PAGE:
And then there’s this excerpt from the liner notes: Dion knows how to sing, and he knows just the right way to craft these songs, these blues songs. He’s got some friends here to help him out, some true luminaries. But in the end, it’s Dion by himself alone, and that masterful voice of his that will keep you returning to share these Blues songs with him. The author? Bob Dylan. I guess it’s time for some music!

Blues Comin’ On is the excellent opener featuring some sizzling slide guitar action by Joe Bonamassa. All of the tracks I’m highlighting in this post were co-written by Dion and Aquilina. This one has a Gary Moore feel!

Let’s move on to some rockabilly: Uptown Number 7. And who better to have as a guest guitarist on this one than Brian Setzer! “I wanted to write an old-fashioned gospel number in the style of the Golden Gate Quartet,” explains Dion in a press release. “I wanted this one to be about moving forward in the spiritual life… having a goal…facing temptations along the way. So, I put it all on a train, because that’s what New Yorkers do if they want to get anywhere: they take the train.”

One of the sonic highlights on the album, perhaps not surprisingly, is when Jeff Beck does his guitar magic: Can’t Start Over Again. “My earliest influences were country blues, especially Hank Williams,” explains Dion. “Any money I earned I took to the neighborhood record store, where the owner used to razz me about my “hillbilly” tastes. I guess I still have that hillbilly inside. For my last album I wrote a song called ‘I Can’t Go Back to Memphis,’ but I go back there with this number. It’s about love and loss and heartache, the classic themes. I believe it’s a true blues song.”

Next up: My Baby Loves to Boogie, featuring John Hammond on harmonica. “John Hammond and I go back to the ’60s at the Gaslight coffee house in Greenwich Village,” Dion points out. “I’ve always admired John. He’s a dear friend. I played him this song and he said he heard harp on it. Well, friends, now you could hear exactly what he was talking’ about. It sounds like ‘Boogie Beyond.'”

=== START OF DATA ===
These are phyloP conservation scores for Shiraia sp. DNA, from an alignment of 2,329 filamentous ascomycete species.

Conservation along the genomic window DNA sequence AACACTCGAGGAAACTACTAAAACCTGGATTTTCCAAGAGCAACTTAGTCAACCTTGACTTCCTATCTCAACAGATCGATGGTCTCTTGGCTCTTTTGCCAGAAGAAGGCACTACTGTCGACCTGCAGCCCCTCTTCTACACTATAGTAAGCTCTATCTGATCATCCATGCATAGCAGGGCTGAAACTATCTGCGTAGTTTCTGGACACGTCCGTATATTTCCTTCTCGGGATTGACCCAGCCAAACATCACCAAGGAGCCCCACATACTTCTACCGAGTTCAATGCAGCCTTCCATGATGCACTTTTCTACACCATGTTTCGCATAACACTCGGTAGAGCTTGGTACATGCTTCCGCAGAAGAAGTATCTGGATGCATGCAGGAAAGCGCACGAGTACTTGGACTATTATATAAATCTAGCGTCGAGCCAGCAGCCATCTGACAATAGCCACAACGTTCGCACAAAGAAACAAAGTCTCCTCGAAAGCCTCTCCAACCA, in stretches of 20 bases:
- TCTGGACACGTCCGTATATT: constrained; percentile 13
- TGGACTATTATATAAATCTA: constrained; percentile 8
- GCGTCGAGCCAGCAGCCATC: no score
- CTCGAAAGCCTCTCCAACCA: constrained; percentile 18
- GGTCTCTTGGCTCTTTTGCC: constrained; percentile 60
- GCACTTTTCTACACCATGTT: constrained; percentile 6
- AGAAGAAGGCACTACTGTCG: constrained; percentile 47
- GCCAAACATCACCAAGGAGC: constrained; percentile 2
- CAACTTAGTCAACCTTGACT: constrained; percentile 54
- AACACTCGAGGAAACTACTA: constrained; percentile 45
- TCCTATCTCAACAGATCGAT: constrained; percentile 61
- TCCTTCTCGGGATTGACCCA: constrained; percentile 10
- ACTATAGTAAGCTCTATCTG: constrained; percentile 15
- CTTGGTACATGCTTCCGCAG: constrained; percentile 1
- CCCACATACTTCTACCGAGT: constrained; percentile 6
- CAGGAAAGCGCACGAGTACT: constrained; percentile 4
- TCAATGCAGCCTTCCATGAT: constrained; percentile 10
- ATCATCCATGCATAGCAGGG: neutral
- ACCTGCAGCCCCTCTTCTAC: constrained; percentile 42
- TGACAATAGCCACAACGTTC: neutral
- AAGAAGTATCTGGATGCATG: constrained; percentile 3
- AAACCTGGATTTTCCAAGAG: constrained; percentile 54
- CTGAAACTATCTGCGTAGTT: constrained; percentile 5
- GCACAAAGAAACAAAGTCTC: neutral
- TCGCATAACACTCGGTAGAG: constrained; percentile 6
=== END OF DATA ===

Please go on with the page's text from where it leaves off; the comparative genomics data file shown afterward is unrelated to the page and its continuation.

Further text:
A particular moving and beautiful tune is Song For Sam Cooke (Here in America). “I wrote this tune back many years ago,” Dion recalls. “At first I just had the melody and the refrain ‘Here in America.’ A friend suggested I use an episode from my memoir about walking southern streets with Sam Cooke in 1962. I finished the song, but it felt too personal, so I put it aside. Then in 2019 I saw the movie Green Book and after that I couldn’t shake the song.” Sadly, the lyrics remain relevant in present-day America. Paul Simon proves to be a great guest to help bring the song to life. Here’s the official video for the tune.

I’d like to close with What If I Told You, a great tune featuring hot guitar work by Samantha Fish. “Same old story: suspicion,” comments Dion. “The challenge is to make it new and fresh and I think I did. If I put out the same amount of energy and emotion that Samantha Fish put into this song, I wouldn’t be able to walk for three weeks. EPIC!!!”

“I wanted an album of songs that were strong and memorable and told stories that were worth telling,” says Dion. “The blues have been at the heart of my music since the early 1960s. ‘The Wanderer’ is a twelve-bar blues and I was covering Willie Dixon and Jimmy Reed in my early years at Columbia – much to the dismay of my corporate masters.”

Blues With Friends was produced by Wayne Hood and appears on Keeping The Blues Alive Records, a new label started by Joe Bonamassa and his manager Roy Weisman. It’s an offshoot of Keeping The Blues Alive Foundation, Bonamassa’s non-profit that aims to conserve the art of music and the rich culture and history of the blues.

Sources: Wikipedia; Dion DiMucci website; YouTube